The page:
Possibly the most difficult thing to get used to is having valid, constructive criticism levied against your work. Although you can certainly find beta readers among your friends and family, there is a huge value to having a professional writer or author review your work.
Inexperienced family and friends, if unwilling to hurt your feelings, might just say, "I really enjoyed it!" or if they are trying, might say, "Maybe just clean up some of the dialogue" (or some other vague and less than helpful feedback. Another writer might say, "this scene is irrelevant to the plot and should probably be deleted," or "this plot device is a trope and you should aim to add something else here." It's sort of like being put on the rack--you get stretched and stretched and stretched, and it hurts, but at least you're a little taller in the end.
Because an independent author is self-reliant throughout publishing process, it can be easy to think, “my book is perfect and you don’t know what you’re talking about” approach to critique. But your work probably isn't perfect. It might even suck. So if you truly want to create the best book possible, critique is critical, and you can find it in the author community.
General support for general things in general.
Sometimes, all you need is a thumbs up, whether in person, via text, or on Facebook. The one thing the author community can give you that you cannot receive from any other group of people is empathy for what you are going through. Independent authors have a different set of challenges than traditionally published authors, and it can be a huge stress relief to simply have someone to talk to that understands your frustrations. CreateSpace sent you a box of purple books? Or books with weird glue? Your internet cut out in the middle of uploading your ebooks? You have stagnated and your Facebook page isn’t generating any more followers? You have writers' block? You discovered someone else already wrote the book you are working on? MS Word crashed? AGAIN? Ugh. Your author friends will understand, and possibly even help you overcome these difficulties.
The author community is big, and whether you write science fiction, non-fiction, poetry, romance, or new adult paranormal urban fantasy dystopian, you can find a community that will support you in your work and help you advance to the next level.
Everybody else is awesome, too.
Now, this whole post isn't designed to negate the importance of the rest of your community. I wouldn't survive without Josh there to tell me to stop being so hard on myself or to buy me little Google ads as random surprise presents. Or without my big brother who I call and harass about marketing, sales, money, computers, websites, math, and other annoying things.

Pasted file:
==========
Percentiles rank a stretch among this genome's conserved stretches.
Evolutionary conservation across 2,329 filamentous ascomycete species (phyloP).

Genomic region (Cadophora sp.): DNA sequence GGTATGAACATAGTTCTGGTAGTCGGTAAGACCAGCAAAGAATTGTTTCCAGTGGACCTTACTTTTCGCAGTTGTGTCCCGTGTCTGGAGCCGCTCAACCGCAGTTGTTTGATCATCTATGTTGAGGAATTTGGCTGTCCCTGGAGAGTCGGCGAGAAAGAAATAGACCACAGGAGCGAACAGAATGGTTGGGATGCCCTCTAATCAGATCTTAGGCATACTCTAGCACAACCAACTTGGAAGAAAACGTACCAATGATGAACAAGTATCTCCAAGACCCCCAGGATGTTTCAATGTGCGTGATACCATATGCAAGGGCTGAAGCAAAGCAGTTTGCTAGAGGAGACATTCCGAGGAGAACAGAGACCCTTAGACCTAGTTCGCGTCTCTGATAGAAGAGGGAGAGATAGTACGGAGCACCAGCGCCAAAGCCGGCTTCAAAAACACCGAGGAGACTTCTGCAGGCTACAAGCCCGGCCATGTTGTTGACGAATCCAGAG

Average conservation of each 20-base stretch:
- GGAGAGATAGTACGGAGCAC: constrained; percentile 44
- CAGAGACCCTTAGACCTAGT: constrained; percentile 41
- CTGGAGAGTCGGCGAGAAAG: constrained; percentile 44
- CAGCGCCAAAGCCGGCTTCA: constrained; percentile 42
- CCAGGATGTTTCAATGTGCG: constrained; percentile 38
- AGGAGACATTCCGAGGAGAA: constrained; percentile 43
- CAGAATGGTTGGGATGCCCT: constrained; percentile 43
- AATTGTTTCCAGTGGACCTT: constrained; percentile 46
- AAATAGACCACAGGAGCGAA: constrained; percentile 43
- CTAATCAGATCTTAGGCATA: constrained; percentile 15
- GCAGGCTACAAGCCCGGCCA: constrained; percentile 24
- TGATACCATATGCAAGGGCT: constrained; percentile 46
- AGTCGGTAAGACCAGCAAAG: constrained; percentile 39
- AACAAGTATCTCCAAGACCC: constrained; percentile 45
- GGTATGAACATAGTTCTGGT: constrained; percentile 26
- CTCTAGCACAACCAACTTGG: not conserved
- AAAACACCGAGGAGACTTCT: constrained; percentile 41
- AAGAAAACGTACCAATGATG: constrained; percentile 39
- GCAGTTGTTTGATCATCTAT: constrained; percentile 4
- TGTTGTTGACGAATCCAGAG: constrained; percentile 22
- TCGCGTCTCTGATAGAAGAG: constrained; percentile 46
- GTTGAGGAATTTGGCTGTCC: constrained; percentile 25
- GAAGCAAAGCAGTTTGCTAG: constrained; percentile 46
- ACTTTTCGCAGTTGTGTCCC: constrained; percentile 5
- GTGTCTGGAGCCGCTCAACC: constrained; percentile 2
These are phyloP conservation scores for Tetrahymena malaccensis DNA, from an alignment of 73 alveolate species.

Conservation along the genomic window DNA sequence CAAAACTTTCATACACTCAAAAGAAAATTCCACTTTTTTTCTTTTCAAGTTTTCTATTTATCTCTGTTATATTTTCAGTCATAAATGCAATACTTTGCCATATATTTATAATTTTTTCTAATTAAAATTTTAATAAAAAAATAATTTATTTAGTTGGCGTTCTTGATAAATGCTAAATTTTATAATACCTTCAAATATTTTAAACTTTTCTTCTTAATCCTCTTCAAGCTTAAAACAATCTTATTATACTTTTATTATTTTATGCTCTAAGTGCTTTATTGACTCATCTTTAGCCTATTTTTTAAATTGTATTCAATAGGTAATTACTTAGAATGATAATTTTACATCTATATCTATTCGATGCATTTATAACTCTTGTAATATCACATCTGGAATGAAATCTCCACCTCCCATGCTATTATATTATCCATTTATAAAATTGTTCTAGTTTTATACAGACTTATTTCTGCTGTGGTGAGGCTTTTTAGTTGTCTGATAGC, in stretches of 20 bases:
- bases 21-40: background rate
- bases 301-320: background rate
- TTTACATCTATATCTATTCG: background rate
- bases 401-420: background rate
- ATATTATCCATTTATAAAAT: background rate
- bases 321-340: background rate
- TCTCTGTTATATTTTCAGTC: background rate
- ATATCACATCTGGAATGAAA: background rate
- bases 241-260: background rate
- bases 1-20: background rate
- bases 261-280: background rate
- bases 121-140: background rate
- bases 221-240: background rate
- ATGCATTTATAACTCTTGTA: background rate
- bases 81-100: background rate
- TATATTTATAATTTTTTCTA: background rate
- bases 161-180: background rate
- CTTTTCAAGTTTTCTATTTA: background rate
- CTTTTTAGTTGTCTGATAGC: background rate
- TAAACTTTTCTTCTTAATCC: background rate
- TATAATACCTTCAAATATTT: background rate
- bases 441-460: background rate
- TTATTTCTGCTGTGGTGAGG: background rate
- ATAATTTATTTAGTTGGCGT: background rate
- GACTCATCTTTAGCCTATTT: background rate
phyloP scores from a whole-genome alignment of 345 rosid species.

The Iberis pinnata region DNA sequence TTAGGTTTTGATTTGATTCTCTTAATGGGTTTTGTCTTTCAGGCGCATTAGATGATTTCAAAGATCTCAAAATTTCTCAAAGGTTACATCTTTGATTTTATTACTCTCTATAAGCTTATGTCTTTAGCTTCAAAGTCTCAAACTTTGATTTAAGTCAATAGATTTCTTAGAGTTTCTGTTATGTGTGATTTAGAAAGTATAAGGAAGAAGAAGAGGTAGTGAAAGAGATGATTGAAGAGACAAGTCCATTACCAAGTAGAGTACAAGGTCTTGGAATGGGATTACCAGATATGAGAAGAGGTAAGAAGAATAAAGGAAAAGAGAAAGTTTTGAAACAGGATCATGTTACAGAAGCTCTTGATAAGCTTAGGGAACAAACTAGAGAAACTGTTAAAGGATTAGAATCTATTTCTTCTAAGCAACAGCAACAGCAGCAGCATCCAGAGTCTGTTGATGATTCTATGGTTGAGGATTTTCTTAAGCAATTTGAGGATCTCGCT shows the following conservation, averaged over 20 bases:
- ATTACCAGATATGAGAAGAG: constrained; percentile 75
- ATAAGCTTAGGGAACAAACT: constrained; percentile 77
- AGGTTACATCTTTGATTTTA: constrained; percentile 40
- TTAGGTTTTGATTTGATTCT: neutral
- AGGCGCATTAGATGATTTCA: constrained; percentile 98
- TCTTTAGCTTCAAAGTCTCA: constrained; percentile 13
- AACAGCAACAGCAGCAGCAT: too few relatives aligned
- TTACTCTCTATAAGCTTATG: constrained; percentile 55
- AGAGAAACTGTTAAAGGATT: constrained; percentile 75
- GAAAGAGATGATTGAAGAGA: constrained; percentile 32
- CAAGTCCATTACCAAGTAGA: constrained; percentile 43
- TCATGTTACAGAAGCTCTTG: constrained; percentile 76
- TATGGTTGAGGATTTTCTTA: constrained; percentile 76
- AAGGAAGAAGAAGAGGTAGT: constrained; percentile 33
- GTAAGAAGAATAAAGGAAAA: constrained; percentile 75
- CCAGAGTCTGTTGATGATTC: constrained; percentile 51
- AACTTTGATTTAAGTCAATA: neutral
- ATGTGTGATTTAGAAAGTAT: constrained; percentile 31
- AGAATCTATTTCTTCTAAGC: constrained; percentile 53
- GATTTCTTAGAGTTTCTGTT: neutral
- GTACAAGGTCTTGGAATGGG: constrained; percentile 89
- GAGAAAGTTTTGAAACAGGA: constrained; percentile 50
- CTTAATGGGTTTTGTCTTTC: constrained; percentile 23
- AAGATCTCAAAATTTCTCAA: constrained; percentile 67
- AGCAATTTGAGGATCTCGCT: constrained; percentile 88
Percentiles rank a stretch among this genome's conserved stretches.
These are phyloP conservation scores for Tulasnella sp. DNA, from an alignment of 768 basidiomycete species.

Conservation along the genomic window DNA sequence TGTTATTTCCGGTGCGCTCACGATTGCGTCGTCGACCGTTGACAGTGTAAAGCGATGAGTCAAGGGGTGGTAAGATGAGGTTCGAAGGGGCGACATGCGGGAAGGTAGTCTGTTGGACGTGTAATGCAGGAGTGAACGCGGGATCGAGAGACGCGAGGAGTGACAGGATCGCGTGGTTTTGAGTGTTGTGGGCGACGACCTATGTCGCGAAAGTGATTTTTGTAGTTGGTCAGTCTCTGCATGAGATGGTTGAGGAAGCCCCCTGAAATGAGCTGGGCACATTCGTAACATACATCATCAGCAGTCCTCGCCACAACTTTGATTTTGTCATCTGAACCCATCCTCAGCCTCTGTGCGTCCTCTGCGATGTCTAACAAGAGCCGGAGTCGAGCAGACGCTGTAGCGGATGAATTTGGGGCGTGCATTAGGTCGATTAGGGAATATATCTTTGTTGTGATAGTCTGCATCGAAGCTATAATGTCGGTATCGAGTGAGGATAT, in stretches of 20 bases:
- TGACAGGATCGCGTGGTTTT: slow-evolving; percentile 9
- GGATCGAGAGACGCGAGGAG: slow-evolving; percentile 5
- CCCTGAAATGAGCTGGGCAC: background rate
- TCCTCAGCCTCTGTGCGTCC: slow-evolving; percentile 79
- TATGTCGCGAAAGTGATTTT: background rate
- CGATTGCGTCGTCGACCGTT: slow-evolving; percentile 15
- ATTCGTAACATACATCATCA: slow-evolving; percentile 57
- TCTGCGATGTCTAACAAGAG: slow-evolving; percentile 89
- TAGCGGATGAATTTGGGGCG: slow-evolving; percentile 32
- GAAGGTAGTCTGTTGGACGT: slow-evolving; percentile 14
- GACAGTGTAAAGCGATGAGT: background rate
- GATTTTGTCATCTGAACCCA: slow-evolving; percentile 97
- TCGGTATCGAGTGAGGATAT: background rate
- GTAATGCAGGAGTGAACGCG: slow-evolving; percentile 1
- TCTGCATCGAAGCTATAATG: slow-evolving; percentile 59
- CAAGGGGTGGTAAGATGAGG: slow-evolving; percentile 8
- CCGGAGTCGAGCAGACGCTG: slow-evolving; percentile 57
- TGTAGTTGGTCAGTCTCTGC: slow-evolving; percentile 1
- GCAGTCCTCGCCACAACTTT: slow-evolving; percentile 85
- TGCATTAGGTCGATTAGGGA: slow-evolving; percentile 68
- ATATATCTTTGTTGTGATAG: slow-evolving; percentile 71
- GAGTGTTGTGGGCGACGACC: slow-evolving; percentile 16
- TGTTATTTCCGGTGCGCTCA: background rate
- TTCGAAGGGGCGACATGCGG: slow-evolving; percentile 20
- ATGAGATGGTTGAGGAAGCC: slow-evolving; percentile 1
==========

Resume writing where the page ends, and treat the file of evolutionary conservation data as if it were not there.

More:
Or my little brother, with whom I commiserate about being self-employed and having to work with other (dare I say it) humans. Or my mom for reading everything I write and loving it, even when it's terrible but also telling me when it's terrible. Or my dad for always being supportive and upbeat, and never giving up on me. Or my best friend for listening to me blab on and on and on and on about anything and everything. Or my other plethora of friends, family, and community members who give me encouragement, support, and buy my books (yes this is a key self-esteem booster and really important form of support).
I would be lost without them. But I would be lost without my author friends too. It's a team effort, just like sky diving is. Or bear catching. Or model airplane building. Or cooking. Or steam engine racing. Or space travel. Or just life in general.
If you're looking for an author community of your own, check out a few of these!
- The Genre Underground
- Infinite Ink Authors
- Indie Inked
- Independent Publishers of New England
- Your Local Library!
And as long as we're making lists of things, here are a couple of my friend authors that you can check out, who provide some of that support I mentioned. :)
- Zoe Cannon (YA Dystopian)
- Christopher Kellen (Sword and Sorcery Fantasy)
- Stefanie Jolicoeur (Kids books and Middle Grade novels)
- KD Mason (Adult Mystery)
- J Zachary Pike (Fantasy)